The reception of John Dewey’s conception in the Soviet Union has been extensively studied at internationa level. In fact, his works were already translated into Russian from the beginning of the twentieth century to reform the Tsarist school. Furthermore American activism was the basis of a series of experiments in the reform of the Soviet school. Therefore, this paper consists of three parts. The first introduces Dewey's translations in Russia into the contest of the renewal of the "free education movement" (svobodnoe vospitanie), before the Revolution, since this aspect is less known than the spread of activism in the Soviet school of the 1920s. The second deals with the reforms of the Soviet school in the 1920s and the circulation of American activism within it. In the context of the Soviet labour school, in fact, not only Dewey's conception but also other the methods such as the Projects and the Dalton Plan that were inspired by activism, were introduced to renew the teaching strategies inside the Marxist school intended as a laboratory that united theory and practice. In the third part we will analyze Dewey’s work Impressions of Soviet Russia and the Revolutionary World: Mexico — China — Turkey, and the observations of the Soviet schools he had the opportunity to visit during his trip to the USSR in 1928, in order to understand in which way he observed the realization of his pedagogical conception.


Andrea Giacomantonio

Università telematica Pegaso, Italia

In my previous works, I assumed that competence-based education is probably a neoliberal biopolitical dispositive (Giacomantonio, 2015 and 2016). But Luana Salvarani argues with the use of “neoliberal” from a historical perspective. As Foucault’s work Naissance de la biopolitique (Foucault, 2004) played a pivotal role in my reasoning, I could have naively generalized some among Foucault’s statements.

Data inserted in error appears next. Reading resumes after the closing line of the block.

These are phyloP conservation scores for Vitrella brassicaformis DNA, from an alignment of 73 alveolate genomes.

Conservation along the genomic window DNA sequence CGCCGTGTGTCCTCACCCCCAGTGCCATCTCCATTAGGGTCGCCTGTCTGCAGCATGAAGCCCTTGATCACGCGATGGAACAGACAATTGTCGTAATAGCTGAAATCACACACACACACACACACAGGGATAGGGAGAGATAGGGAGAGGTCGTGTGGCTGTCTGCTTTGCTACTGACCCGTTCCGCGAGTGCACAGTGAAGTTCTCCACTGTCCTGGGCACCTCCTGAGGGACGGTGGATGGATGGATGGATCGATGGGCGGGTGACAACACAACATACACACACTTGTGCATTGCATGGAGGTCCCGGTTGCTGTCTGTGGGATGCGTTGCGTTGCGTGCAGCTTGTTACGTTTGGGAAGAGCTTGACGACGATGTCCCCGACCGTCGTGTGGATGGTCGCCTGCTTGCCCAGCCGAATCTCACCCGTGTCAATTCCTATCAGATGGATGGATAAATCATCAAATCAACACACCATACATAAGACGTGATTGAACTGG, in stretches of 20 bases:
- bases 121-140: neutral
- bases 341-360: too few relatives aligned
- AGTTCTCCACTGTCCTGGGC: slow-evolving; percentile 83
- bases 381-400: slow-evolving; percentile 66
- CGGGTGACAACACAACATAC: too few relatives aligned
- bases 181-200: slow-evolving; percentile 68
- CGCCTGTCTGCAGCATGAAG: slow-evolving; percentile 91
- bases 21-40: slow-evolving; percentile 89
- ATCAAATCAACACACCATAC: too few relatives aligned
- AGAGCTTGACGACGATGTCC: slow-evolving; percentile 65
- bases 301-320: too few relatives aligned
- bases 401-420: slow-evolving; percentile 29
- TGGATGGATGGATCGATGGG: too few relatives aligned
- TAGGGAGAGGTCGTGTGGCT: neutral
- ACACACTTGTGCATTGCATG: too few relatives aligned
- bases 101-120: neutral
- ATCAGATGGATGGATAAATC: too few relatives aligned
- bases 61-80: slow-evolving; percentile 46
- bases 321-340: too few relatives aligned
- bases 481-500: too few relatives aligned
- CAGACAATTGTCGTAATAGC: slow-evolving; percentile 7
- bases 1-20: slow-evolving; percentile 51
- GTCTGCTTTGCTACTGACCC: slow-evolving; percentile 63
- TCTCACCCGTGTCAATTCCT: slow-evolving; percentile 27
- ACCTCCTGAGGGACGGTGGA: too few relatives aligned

In order to discuss the mutual legitimation between power and instructional knowledge, we should investigate the genealogy of the competence-based education in European and Italian political and economic system. A very complex field of investigation, which I approach starting from the idea of biopolitics in Giorgio Agamben’s work.

I take into account Homo sacer (Agamben, 1995), Stato di eccezione (Agamben, 2003) and Quel che resta di Auschwitz (Agamben, 1998).

According to Agamben’s historical-theoretical analysis, power turns itself into sovereign power as it proves capable of proclaiming the state of exception. Thus, power is inherently biopolitical, and it holds over bare life. This dynamic banishes, breaks down, dismisses any life-form.

Recently, biopolitics has gained more and more power, and this can be explained only in part through the pandemic issue. Rather, it is an output of the crisis that affects the nation-state as the holder of the sovereign power. In this frame, the figure of the refugee severs any bond between birth and citizenship, that is the nation-state’s very foundation. Camps – refugee camps as well as concentration and extermination camps – reppresents the biopolitics’ paradigm. Nazism was “the first radically biopolitical State” (Agamben, 1995, 158). People attempt to include people into the biopolitical project – this aim has been partially achieved by the industrialized countries; all along the 20th century, it brings together both left and right, communist and capitalist countries.

The paper will question the role and job of education within such a general disposition, with particular attention to the competence-based education, assuming that it is the result of hegemonic instrumental rationality.


Berit Grønn

Østfold University College, Norway

In this presentation, I look at the foreign languages subjects within the Norwegian educational system, in view of the Core Curriculum for primary, lower and upper secondary education, the actual educational policies in Norway, and the 21st skills development.